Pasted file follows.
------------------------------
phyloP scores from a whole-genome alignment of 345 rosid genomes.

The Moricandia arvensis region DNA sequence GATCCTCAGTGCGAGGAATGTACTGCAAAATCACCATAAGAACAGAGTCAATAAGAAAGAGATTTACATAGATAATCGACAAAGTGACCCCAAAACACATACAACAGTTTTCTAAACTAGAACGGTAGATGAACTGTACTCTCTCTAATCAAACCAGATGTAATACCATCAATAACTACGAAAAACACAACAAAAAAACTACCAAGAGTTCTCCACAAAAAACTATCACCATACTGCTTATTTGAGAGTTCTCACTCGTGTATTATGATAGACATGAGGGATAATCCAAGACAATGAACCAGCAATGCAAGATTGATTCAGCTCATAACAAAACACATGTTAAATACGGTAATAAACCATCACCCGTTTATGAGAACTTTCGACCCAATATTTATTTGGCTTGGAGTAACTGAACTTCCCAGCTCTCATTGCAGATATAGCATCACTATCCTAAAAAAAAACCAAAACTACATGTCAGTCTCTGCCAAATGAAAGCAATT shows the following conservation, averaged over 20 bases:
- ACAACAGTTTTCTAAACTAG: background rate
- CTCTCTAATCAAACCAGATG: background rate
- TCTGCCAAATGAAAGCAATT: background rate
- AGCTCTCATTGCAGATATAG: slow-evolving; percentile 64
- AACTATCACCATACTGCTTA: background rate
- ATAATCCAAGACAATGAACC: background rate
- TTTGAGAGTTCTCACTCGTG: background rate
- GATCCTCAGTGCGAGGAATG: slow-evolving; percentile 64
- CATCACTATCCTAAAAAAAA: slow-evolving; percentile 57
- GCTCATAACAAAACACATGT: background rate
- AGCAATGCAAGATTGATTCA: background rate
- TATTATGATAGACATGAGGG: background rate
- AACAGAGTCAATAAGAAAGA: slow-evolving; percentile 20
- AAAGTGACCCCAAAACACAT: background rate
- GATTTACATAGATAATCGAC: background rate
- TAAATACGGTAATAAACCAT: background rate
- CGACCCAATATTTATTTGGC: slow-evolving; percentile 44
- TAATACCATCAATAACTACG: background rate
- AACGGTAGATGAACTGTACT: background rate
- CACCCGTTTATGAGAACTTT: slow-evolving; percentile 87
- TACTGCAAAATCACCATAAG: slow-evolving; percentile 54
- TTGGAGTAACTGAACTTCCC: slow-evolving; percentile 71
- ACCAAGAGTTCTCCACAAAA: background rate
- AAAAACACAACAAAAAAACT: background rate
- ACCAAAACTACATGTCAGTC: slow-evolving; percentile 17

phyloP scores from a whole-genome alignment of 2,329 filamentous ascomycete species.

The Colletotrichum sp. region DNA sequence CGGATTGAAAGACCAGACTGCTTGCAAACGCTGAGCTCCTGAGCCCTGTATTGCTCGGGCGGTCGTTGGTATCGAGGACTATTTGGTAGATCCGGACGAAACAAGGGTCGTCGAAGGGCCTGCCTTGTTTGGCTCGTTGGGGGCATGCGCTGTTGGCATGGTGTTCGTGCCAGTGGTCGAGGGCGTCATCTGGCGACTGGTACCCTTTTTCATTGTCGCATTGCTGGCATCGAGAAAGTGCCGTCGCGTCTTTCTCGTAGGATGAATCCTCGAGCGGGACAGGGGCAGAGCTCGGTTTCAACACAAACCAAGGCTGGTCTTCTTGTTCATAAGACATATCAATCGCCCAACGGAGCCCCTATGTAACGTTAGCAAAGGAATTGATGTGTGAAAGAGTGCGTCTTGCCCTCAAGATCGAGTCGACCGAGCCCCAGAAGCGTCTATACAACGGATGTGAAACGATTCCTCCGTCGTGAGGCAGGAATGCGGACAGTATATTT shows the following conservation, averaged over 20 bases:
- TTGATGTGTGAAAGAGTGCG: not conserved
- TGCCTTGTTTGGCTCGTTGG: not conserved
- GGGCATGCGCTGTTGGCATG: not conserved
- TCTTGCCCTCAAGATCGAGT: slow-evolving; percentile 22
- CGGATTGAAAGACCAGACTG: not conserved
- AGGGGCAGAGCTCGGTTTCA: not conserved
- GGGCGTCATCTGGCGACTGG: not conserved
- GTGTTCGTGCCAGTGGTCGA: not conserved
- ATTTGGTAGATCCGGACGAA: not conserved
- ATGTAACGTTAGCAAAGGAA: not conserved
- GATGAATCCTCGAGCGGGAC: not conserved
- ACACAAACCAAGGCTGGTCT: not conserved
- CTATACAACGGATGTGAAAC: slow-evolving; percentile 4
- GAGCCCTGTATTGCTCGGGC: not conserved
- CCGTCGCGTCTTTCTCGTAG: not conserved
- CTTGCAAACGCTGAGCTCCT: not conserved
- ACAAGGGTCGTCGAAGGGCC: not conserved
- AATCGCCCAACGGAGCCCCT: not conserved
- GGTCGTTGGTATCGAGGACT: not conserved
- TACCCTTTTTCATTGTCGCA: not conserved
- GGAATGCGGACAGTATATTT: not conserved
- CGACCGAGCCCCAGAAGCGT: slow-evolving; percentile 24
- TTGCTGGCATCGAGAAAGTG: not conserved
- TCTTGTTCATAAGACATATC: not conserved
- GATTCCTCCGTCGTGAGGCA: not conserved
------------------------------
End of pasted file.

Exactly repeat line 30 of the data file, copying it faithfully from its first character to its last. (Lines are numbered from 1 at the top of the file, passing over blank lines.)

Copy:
- TTGATGTGTGAAAGAGTGCG: not conserved